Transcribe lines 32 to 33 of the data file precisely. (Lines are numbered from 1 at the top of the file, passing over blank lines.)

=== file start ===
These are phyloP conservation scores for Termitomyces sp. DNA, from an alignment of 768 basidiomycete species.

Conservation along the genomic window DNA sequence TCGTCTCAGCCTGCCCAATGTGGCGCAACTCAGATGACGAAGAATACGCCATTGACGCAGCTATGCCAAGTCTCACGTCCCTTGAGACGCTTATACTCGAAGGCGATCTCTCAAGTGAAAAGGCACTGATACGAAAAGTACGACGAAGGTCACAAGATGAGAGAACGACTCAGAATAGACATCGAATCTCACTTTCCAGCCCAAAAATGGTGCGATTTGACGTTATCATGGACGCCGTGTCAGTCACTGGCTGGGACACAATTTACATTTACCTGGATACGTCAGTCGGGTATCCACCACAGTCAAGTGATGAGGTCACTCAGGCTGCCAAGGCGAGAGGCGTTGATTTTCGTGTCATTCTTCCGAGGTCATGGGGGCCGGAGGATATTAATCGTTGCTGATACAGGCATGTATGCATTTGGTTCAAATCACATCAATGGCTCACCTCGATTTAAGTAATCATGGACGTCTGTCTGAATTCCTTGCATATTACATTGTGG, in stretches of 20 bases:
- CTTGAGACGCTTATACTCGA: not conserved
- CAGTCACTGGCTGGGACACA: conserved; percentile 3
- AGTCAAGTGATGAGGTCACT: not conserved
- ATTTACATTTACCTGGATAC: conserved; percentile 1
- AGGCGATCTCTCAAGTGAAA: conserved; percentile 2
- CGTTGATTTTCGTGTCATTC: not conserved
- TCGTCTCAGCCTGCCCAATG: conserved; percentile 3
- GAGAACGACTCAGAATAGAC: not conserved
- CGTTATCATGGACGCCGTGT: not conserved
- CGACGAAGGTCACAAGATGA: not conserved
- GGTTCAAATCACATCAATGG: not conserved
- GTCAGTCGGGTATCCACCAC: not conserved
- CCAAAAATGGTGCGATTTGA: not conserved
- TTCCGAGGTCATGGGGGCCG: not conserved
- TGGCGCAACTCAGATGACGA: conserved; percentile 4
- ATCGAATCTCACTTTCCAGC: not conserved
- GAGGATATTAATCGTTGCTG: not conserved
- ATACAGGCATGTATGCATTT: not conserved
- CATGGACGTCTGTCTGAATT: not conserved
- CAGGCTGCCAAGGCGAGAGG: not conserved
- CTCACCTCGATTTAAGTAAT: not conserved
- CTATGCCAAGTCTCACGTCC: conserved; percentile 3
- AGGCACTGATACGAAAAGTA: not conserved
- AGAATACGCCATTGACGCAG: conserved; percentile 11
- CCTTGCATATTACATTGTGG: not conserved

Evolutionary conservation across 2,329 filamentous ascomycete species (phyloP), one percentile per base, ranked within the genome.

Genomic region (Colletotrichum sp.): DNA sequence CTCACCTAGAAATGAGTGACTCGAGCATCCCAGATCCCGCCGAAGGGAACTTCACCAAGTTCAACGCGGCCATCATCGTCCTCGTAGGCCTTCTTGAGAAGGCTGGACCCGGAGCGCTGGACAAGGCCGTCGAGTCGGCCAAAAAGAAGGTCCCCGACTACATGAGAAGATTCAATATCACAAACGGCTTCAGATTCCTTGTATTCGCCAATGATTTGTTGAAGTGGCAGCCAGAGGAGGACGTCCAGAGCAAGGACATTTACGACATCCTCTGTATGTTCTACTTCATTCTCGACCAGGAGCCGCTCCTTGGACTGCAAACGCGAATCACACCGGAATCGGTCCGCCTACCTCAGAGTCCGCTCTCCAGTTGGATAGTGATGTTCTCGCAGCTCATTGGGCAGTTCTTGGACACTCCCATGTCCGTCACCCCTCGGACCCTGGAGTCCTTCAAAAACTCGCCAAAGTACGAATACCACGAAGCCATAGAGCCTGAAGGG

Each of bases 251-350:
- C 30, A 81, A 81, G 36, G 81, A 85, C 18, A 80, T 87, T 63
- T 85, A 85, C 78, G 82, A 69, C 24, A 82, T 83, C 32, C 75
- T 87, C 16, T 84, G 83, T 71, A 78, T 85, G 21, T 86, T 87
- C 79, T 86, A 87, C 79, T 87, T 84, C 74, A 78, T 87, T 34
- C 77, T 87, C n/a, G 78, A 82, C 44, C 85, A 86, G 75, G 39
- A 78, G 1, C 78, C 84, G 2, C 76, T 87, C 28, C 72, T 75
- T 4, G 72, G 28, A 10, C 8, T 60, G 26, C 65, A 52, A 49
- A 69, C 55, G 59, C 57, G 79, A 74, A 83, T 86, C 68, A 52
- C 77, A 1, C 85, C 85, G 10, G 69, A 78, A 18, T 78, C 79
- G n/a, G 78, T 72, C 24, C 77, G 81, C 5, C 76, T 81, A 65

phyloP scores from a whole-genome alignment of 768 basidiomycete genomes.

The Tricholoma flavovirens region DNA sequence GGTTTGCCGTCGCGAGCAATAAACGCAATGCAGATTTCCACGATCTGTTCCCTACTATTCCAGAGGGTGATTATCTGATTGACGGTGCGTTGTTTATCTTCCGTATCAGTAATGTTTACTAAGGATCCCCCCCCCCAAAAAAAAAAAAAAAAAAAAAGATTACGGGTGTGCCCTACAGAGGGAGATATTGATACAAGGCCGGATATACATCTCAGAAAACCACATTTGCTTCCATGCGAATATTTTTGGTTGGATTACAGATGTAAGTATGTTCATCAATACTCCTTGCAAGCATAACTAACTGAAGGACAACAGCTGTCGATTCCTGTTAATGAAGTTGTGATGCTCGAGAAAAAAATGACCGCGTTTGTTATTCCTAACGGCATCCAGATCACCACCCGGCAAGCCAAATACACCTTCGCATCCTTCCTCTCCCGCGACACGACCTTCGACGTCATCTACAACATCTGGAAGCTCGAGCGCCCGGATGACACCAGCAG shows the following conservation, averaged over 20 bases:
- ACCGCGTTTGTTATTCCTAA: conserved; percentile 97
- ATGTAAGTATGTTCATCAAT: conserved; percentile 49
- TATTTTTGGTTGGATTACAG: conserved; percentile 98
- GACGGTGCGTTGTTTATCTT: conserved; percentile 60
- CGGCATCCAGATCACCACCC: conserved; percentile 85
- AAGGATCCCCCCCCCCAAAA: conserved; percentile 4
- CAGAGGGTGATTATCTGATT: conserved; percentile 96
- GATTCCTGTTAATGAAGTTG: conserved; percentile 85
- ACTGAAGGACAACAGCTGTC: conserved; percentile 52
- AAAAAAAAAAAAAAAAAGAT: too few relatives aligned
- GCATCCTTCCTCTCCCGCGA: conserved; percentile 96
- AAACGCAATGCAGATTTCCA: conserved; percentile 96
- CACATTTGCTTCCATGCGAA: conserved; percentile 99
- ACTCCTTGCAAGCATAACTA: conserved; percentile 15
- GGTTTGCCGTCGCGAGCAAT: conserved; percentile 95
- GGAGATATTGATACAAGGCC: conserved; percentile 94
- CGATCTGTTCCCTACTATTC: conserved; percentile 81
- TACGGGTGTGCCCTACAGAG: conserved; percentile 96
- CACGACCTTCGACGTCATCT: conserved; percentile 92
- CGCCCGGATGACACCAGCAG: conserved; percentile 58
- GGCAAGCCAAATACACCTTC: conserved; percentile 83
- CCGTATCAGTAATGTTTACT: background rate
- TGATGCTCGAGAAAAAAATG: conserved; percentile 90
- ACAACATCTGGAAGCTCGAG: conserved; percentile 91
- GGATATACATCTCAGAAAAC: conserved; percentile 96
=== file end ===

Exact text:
- T 85, A 85, C 78, G 82, A 69, C 24, A 82, T 83, C 32, C 75
- T 87, C 16, T 84, G 83, T 71, A 78, T 85, G 21, T 86, T 87